Panel: "The State of Music Blogs"
Participants: Jesse Ervin (EMI/Capitol), Nicole Poulos (Sideways Media), Greg Swan (Perfect Porridge), Tessa Horehled (Drive a Fast Car), Nathan Wright

A panel of music bloggers (and one record label marketer) lead the audience through their lives with music blogs, from their humble beginnings to their still-humble current existences. They are passionate, opinionated and devoted to their craft. And in terms of traffic and content, music blogs represent the long tail of music. Although the most visible blogs tend to congregate around the same handful of indie rock bands, music blogs cover all genres and reach far into music's history.

Why You Should Care:
Music blogs are the new music magazines. They have free downloads and streams. They are driving the discussion and discovery of indie and underground music. For hardcore music fans, music blogs are wonderful resources and hobbies. Marketers and publicists need to get to know them.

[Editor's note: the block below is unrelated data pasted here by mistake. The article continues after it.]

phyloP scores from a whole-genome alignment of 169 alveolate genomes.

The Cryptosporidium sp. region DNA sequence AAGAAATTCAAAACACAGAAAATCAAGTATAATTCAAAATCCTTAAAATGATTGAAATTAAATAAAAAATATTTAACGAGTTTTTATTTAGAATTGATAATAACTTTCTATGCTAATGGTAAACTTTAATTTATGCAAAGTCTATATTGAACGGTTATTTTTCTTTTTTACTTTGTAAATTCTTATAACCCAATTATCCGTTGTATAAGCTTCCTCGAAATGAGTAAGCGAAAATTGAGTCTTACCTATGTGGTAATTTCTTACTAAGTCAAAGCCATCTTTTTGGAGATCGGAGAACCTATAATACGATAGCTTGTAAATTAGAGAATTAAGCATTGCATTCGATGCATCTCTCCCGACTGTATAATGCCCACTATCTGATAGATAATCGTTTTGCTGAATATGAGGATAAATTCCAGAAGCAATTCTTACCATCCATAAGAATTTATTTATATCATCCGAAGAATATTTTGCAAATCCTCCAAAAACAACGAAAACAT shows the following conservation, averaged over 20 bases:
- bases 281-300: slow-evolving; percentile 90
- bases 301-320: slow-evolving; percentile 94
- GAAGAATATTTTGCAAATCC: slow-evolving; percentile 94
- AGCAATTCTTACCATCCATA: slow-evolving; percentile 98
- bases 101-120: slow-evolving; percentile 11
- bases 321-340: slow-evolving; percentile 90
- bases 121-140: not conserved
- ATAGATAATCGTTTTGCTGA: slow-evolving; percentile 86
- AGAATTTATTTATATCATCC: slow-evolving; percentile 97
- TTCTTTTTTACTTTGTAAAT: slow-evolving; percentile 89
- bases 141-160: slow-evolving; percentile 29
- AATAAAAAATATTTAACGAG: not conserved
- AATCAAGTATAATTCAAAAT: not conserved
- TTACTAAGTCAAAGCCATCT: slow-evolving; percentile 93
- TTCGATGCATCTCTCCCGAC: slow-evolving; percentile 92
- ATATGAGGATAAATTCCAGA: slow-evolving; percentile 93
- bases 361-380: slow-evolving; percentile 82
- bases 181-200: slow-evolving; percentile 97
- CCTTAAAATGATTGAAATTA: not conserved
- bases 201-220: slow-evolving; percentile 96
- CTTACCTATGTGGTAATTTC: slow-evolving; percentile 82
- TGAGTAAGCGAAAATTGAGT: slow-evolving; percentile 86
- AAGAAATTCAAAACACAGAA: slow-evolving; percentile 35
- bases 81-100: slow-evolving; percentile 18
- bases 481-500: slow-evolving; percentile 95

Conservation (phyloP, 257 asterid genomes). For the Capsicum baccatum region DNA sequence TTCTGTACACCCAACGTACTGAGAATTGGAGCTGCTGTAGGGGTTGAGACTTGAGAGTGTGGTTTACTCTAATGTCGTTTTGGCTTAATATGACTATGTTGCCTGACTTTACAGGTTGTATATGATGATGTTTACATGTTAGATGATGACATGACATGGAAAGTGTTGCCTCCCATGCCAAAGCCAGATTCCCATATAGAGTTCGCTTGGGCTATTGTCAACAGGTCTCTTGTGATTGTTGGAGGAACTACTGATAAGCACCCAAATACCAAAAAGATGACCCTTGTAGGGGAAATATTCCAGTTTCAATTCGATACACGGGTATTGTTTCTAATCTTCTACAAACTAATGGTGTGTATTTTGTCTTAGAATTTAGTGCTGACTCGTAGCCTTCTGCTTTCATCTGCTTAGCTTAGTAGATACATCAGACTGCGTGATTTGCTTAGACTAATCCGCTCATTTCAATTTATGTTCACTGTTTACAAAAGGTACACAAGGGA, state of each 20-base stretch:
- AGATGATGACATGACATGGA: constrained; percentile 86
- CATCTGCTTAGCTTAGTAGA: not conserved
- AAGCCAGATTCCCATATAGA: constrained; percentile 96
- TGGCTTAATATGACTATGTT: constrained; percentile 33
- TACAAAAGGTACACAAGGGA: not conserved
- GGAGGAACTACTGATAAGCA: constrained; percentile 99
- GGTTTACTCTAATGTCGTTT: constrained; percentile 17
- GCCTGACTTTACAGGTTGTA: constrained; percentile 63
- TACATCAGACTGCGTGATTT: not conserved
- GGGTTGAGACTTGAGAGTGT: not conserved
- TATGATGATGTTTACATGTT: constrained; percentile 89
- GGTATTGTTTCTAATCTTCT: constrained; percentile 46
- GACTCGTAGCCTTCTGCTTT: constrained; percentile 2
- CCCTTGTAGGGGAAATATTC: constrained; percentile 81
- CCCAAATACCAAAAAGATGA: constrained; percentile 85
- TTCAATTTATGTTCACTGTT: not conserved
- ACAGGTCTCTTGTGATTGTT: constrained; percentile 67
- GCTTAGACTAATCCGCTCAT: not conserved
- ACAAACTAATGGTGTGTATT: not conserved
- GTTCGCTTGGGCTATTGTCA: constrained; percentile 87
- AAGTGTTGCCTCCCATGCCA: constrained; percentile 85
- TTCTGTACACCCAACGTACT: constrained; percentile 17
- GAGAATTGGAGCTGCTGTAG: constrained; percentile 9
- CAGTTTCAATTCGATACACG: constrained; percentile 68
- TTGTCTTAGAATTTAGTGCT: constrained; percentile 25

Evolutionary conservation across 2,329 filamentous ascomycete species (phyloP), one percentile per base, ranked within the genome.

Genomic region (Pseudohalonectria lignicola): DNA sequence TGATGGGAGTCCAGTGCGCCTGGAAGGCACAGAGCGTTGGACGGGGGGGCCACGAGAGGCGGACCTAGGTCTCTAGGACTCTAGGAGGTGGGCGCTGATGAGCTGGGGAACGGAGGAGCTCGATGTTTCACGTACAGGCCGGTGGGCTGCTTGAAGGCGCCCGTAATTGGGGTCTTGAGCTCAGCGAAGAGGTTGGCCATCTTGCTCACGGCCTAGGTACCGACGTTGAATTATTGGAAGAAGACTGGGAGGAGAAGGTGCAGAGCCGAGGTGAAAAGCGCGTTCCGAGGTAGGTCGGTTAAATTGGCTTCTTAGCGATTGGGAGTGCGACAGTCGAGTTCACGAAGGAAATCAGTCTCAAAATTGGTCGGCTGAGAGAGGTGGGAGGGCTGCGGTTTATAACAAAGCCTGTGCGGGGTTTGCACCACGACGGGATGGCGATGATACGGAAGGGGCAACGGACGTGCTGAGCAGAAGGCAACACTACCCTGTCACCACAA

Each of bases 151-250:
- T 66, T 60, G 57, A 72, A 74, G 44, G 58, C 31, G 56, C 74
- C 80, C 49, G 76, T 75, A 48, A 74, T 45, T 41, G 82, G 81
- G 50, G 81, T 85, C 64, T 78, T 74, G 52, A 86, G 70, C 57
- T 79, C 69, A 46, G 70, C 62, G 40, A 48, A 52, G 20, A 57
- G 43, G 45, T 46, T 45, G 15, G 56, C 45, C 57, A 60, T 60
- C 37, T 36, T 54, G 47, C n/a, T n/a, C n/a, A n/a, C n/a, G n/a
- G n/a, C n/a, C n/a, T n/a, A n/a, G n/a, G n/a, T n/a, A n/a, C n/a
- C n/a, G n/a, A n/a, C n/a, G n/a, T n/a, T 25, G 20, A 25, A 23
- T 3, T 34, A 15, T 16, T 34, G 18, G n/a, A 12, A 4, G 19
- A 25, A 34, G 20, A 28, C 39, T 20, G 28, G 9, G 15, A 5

The Takeaways:
Blogs Are Not the New Record Label
Horehled said labels aren't being replaced by blogs. But Poulos noted that radio is being replaced, to some degree, by music blogs as a medium of music discovery. "Go listen to new bands," Ervin urged.

Blogs Are the Long Tail
Ervin said he loves reading a good post about a jazz album by Grant Green, for example, instead of the indie rock fare that represents much of music blog chatter. Just the fact that the panel did not include a single full-time blogger shows how niche music blogs can get.

Bloggers Are Not Print Journalists
Bloggers post what they want to post. If they wait around for label- or publisher-sanctioned downloads or streams to appear in their inboxes, they'll never get around the posting what they want to write about. And they want digital pictures, links to videos, and links to audio streams in order to take advantage of their blog's multimedia capabilities. Panel Rating?
Two out of four. This was a meandering discussion on various topics related to music blogs. Until the Q&A portion, there were almost no practical tips for prospective bloggers, and very little for marketers and artists. This discussion would have been better four of five years ago before music blogs became well known.

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